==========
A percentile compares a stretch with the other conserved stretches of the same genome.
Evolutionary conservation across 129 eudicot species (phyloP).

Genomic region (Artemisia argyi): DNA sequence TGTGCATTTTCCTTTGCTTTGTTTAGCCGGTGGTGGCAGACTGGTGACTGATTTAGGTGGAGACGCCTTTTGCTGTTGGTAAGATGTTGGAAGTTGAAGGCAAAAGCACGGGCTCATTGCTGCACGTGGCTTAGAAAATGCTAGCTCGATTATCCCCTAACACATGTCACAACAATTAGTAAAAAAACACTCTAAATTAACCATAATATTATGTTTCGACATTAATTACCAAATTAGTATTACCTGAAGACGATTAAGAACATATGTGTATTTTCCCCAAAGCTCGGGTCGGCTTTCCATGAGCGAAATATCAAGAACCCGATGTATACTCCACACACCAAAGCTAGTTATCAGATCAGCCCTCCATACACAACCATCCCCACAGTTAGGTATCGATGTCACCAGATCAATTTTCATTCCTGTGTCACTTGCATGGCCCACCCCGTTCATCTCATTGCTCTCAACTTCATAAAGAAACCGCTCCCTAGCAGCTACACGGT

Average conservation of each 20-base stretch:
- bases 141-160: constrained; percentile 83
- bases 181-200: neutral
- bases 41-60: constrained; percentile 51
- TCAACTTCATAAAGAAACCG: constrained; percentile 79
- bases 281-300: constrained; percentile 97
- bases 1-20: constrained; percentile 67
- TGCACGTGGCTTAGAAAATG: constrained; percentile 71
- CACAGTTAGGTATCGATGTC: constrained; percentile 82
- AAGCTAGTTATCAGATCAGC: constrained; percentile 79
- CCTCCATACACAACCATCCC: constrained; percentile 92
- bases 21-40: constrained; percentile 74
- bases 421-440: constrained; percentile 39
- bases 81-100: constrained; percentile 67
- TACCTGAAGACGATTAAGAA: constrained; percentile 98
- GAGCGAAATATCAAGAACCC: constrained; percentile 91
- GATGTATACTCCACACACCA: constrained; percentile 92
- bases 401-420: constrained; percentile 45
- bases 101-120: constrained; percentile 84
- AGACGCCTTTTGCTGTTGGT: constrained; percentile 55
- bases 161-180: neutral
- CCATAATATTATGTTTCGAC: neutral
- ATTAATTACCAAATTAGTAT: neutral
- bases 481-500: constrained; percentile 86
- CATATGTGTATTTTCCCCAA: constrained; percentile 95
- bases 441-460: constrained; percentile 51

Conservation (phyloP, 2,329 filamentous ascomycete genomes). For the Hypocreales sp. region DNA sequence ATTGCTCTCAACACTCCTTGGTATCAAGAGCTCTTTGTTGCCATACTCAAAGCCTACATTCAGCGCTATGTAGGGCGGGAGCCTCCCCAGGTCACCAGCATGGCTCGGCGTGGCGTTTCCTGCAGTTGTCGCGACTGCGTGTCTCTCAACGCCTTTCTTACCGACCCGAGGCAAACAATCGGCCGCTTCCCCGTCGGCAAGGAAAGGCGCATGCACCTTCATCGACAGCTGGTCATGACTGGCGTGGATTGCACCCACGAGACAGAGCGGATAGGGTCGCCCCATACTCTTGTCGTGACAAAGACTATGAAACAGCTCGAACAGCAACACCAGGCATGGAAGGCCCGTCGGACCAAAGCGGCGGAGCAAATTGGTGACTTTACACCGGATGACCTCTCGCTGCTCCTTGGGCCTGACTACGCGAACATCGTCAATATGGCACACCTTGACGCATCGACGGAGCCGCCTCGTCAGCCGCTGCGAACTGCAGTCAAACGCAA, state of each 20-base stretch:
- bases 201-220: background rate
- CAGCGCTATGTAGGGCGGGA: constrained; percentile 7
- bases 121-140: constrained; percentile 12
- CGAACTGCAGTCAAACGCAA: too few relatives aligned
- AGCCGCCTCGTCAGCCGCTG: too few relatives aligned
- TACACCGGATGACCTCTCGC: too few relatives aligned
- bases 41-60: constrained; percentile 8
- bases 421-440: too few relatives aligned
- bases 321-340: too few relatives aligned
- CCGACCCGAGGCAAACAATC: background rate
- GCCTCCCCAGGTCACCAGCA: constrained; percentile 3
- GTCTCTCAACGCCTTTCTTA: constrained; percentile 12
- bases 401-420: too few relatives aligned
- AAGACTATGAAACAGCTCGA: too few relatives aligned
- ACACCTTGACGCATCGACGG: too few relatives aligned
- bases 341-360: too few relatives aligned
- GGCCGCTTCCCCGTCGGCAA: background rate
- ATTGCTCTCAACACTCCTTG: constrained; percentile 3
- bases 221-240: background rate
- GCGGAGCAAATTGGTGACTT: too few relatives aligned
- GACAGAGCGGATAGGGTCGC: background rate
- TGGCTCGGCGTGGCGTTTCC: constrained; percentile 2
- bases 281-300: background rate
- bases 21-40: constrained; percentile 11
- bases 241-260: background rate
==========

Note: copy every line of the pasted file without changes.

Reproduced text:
A percentile compares a stretch with the other conserved stretches of the same genome.
Evolutionary conservation across 129 eudicot species (phyloP).

Genomic region (Artemisia argyi): DNA sequence TGTGCATTTTCCTTTGCTTTGTTTAGCCGGTGGTGGCAGACTGGTGACTGATTTAGGTGGAGACGCCTTTTGCTGTTGGTAAGATGTTGGAAGTTGAAGGCAAAAGCACGGGCTCATTGCTGCACGTGGCTTAGAAAATGCTAGCTCGATTATCCCCTAACACATGTCACAACAATTAGTAAAAAAACACTCTAAATTAACCATAATATTATGTTTCGACATTAATTACCAAATTAGTATTACCTGAAGACGATTAAGAACATATGTGTATTTTCCCCAAAGCTCGGGTCGGCTTTCCATGAGCGAAATATCAAGAACCCGATGTATACTCCACACACCAAAGCTAGTTATCAGATCAGCCCTCCATACACAACCATCCCCACAGTTAGGTATCGATGTCACCAGATCAATTTTCATTCCTGTGTCACTTGCATGGCCCACCCCGTTCATCTCATTGCTCTCAACTTCATAAAGAAACCGCTCCCTAGCAGCTACACGGT

Average conservation of each 20-base stretch:
- bases 141-160: constrained; percentile 83
- bases 181-200: neutral
- bases 41-60: constrained; percentile 51
- TCAACTTCATAAAGAAACCG: constrained; percentile 79
- bases 281-300: constrained; percentile 97
- bases 1-20: constrained; percentile 67
- TGCACGTGGCTTAGAAAATG: constrained; percentile 71
- CACAGTTAGGTATCGATGTC: constrained; percentile 82
- AAGCTAGTTATCAGATCAGC: constrained; percentile 79
- CCTCCATACACAACCATCCC: constrained; percentile 92
- bases 21-40: constrained; percentile 74
- bases 421-440: constrained; percentile 39
- bases 81-100: constrained; percentile 67
- TACCTGAAGACGATTAAGAA: constrained; percentile 98
- GAGCGAAATATCAAGAACCC: constrained; percentile 91
- GATGTATACTCCACACACCA: constrained; percentile 92
- bases 401-420: constrained; percentile 45
- bases 101-120: constrained; percentile 84
- AGACGCCTTTTGCTGTTGGT: constrained; percentile 55
- bases 161-180: neutral
- CCATAATATTATGTTTCGAC: neutral
- ATTAATTACCAAATTAGTAT: neutral
- bases 481-500: constrained; percentile 86
- CATATGTGTATTTTCCCCAA: constrained; percentile 95
- bases 441-460: constrained; percentile 51

Conservation (phyloP, 2,329 filamentous ascomycete genomes). For the Hypocreales sp. region DNA sequence ATTGCTCTCAACACTCCTTGGTATCAAGAGCTCTTTGTTGCCATACTCAAAGCCTACATTCAGCGCTATGTAGGGCGGGAGCCTCCCCAGGTCACCAGCATGGCTCGGCGTGGCGTTTCCTGCAGTTGTCGCGACTGCGTGTCTCTCAACGCCTTTCTTACCGACCCGAGGCAAACAATCGGCCGCTTCCCCGTCGGCAAGGAAAGGCGCATGCACCTTCATCGACAGCTGGTCATGACTGGCGTGGATTGCACCCACGAGACAGAGCGGATAGGGTCGCCCCATACTCTTGTCGTGACAAAGACTATGAAACAGCTCGAACAGCAACACCAGGCATGGAAGGCCCGTCGGACCAAAGCGGCGGAGCAAATTGGTGACTTTACACCGGATGACCTCTCGCTGCTCCTTGGGCCTGACTACGCGAACATCGTCAATATGGCACACCTTGACGCATCGACGGAGCCGCCTCGTCAGCCGCTGCGAACTGCAGTCAAACGCAA, state of each 20-base stretch:
- bases 201-220: background rate
- CAGCGCTATGTAGGGCGGGA: constrained; percentile 7
- bases 121-140: constrained; percentile 12
- CGAACTGCAGTCAAACGCAA: too few relatives aligned
- AGCCGCCTCGTCAGCCGCTG: too few relatives aligned
- TACACCGGATGACCTCTCGC: too few relatives aligned
- bases 41-60: constrained; percentile 8
- bases 421-440: too few relatives aligned
- bases 321-340: too few relatives aligned
- CCGACCCGAGGCAAACAATC: background rate
- GCCTCCCCAGGTCACCAGCA: constrained; percentile 3
- GTCTCTCAACGCCTTTCTTA: constrained; percentile 12
- bases 401-420: too few relatives aligned
- AAGACTATGAAACAGCTCGA: too few relatives aligned
- ACACCTTGACGCATCGACGG: too few relatives aligned
- bases 341-360: too few relatives aligned
- GGCCGCTTCCCCGTCGGCAA: background rate
- ATTGCTCTCAACACTCCTTG: constrained; percentile 3
- bases 221-240: background rate
- GCGGAGCAAATTGGTGACTT: too few relatives aligned
- GACAGAGCGGATAGGGTCGC: background rate
- TGGCTCGGCGTGGCGTTTCC: constrained; percentile 2
- bases 281-300: background rate
- bases 21-40: constrained; percentile 11
- bases 241-260: background rate